It was the fusion of automatic calculation with programmability that produced the first recognizable computers. In 1837, Charles Babbage was the first to conceptualize and design a fully programmable mechanical computer that he called "The Analytical Engine". Due to limited finances, and an inability to resist tinkering with the design, Babbage never actually built his Analytical Engine.
Large-scale automated data processing of punched cards was performed for the U.S. Census in 1890 by tabulating machines designed by Herman Hollerith and manufactured by the Computing Tabulating Recording Corporation, which later became IBM. By the end of the 19th century a number of technologies that would later prove useful in the realization of practical computers had begun to appear: the punched card, Boolean algebra, the vacuum tube (thermionic valve) and the teleprinter.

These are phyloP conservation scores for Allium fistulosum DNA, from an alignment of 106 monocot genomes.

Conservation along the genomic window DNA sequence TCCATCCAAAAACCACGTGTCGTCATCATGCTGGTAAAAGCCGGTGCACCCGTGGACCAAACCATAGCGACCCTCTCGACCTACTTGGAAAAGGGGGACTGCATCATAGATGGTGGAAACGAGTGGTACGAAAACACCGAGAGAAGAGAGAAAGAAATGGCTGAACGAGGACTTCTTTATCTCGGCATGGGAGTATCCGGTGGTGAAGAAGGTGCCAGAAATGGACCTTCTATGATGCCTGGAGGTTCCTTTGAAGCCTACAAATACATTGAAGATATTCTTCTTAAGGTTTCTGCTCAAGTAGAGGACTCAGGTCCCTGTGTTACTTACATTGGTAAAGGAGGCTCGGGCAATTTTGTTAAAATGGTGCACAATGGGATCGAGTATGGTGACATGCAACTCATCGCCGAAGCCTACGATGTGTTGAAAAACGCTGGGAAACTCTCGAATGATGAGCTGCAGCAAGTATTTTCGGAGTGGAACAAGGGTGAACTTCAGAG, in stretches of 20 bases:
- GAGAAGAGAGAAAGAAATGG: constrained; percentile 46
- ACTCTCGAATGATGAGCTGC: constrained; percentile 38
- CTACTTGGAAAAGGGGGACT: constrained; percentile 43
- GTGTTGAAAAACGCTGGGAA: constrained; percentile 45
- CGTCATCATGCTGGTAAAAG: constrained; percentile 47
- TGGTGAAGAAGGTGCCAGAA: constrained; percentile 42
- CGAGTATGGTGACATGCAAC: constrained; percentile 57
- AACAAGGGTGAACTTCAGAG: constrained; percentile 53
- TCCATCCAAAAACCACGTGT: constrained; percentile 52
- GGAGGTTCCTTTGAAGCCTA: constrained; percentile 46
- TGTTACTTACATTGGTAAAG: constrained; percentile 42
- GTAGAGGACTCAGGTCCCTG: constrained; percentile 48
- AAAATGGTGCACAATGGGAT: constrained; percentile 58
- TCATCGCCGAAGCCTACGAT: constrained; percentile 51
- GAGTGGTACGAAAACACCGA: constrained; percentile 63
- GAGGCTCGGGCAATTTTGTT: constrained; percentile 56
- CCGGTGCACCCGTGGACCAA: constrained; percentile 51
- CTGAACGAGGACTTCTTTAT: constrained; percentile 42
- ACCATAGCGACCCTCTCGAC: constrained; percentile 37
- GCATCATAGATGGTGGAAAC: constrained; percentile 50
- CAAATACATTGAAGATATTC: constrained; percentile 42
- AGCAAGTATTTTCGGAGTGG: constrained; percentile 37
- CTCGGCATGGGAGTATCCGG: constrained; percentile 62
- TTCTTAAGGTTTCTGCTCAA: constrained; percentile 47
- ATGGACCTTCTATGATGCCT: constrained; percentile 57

During the first half of the 20th century, many scientific computing needs were met by increasingly sophisticated analog computers, which used a direct mechanical or electrical model of the problem as a basis for computation. However, these were not programmable and generally lacked the versatility and accuracy of modern digital computers.
A succession of steadily more powerful and flexible computing devices were constructed in the 1930s and 1940s, gradually adding the key features that are seen in modern computers. The use of digital electronics (largely invented by Claude Shannon in 1937) and more flexible programmability were vitally important steps, but defining one point along this road as "the first digital electronic computer" is difficult . Notable achievements include: